Christ, Offices of
Christ, Offices Of (as Prophet, Priest, and King).
I. Origin and History of this Division. — Eusebius, in his Church History (i, b), and also in his Demonstratio Evangelica (4:15), is the first who appears to have considered the mediatorial work of Christ as consisting in the three offices. The division became common in the Greek Church, and it is still usual in the Russian Church. In the Latin Church it has not passed so generally into use, although Bellarmin and many others allow it. Luther, Melanchthon, and the other early Lutheran theologians do not use the distinction. It was introduced into Lutheran theology by Gerhard (q.v.) in his Loci Theologicae was admitted by Spener into his Catechism, and remained prevalent among Lutheran theologians until the time of Ernesti, who wrote against it under the title De oficio Christi triplici, and was followed by Zacharia, Doderlein, Knapp, and others (see Knapp, Theology, § 107). In the Reformed Church it was adopted by Calvin (Inst. 2:15), was admitted into the Heidelberg Catechism, and was generally followed by the dogmatic writers of the Reformed churches, both on the Continent and in England. The modern theology of Germany (as the works of De Wette, Schleiermacher, Thoeluck, Nitzsch, Liebner, Ebrard, etc.) generally adhere to it, regarding it as an essential, and not merely accidental and formal division of the mediatorial work, as the only one which exhausts it. It is used by many of the best English theologians. We give here a modification of Ebrard's article on the topic in Herzog's Real-Encyklopadie, 6:607 sq.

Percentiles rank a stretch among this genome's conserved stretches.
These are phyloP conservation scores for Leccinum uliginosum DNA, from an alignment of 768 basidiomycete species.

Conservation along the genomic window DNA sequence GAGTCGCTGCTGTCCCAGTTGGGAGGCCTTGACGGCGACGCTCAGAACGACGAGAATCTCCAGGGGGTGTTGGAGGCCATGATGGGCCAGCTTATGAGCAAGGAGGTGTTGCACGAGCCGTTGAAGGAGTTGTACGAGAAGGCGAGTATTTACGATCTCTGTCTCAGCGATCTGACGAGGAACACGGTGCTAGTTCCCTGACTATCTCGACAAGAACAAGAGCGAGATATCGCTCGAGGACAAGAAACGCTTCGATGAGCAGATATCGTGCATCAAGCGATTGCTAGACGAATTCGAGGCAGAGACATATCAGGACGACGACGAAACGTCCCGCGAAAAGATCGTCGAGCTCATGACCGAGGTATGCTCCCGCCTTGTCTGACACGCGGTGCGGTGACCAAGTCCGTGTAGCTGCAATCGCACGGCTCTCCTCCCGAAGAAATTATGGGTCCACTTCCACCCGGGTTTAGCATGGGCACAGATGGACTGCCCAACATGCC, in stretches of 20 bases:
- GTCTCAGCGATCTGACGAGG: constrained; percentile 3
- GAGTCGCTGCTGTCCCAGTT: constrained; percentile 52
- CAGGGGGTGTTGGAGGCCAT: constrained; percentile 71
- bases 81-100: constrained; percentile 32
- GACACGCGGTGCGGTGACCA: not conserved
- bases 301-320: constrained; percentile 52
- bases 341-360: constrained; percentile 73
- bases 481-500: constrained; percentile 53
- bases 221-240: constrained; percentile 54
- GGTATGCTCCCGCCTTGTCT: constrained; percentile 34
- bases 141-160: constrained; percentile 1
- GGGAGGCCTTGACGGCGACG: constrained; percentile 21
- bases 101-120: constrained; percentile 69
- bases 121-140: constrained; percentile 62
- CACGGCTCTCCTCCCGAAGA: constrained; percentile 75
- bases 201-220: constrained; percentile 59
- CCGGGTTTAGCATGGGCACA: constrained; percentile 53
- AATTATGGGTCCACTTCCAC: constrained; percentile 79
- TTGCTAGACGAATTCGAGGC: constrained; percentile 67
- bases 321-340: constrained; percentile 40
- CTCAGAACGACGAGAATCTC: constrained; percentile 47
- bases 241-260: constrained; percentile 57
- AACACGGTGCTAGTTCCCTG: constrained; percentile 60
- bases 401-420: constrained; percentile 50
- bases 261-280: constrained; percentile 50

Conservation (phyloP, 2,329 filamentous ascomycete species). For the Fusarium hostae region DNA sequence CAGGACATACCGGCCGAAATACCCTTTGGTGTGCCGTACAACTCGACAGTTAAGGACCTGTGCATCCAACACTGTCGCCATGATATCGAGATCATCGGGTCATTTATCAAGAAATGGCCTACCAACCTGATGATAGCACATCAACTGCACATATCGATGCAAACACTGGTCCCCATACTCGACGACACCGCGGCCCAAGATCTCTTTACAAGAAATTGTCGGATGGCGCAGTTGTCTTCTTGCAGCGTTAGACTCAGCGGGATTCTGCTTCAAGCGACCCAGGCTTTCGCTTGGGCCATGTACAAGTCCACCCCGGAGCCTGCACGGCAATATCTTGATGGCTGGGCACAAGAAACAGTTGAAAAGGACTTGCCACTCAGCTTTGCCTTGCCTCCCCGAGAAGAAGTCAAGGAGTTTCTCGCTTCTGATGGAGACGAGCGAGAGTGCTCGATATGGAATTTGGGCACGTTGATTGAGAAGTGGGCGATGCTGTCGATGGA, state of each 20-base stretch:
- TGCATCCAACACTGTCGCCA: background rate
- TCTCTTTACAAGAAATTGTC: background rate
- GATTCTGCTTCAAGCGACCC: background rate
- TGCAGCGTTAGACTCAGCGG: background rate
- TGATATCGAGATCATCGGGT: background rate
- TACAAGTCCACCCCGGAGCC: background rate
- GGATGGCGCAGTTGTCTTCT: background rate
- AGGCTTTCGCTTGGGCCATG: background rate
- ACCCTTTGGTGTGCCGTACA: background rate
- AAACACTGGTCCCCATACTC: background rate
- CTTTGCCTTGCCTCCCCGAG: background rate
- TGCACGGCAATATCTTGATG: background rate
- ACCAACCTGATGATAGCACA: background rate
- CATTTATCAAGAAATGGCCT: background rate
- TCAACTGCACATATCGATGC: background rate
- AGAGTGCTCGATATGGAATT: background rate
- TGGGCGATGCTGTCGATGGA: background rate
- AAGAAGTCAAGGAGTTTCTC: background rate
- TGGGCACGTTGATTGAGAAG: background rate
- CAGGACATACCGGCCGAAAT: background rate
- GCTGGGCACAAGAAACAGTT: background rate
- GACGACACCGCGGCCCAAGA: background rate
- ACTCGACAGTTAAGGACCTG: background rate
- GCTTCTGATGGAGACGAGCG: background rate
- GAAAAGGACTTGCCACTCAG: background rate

II. Biblical View. - The prophecies of the O.T. designate the Redeemer as the perfect and model prophet, as the servant of God to whom the attributes of prophecy, priesthood, and royalty alike belong; as the kingly seed of David, or the second, perfect David; and finally as the priest-king. He, moreover, in spirit, calls himself, in the Gospels, "prophet," and "son of David." In the Epistle to the Hebrews he is represented as the only true and eternal high-priest. This threefold aspect of his mission is united in the conception of the Anointed or Messiah; for as Elisha was by Elijah anointed a prophet (1Ki 19:16), so was the promised "servant of God" to be anointed by the Spirit of the Lord; and as the kings of Israel were anointed (1Sa 10:1; 1Sa 16:13; 1Ki 1:13; 1Ki 19:15, etc.), so was Christ anointed king of righteousness (Heb 1:8-9). And as it was ordained by the law that the high priest should be anointed to his office (Ex 28:41; Ex 29:7; Ex 30:30; Le 4:3; Le 6:22; Le 7:36), so Christ was made high-priest "not after the law of a carnal commandment, but after the power of an endless life" (Heb 7:16). The conception of the Messiah or Anointed thus divides itself into the three aspects of prophet, priest, and king.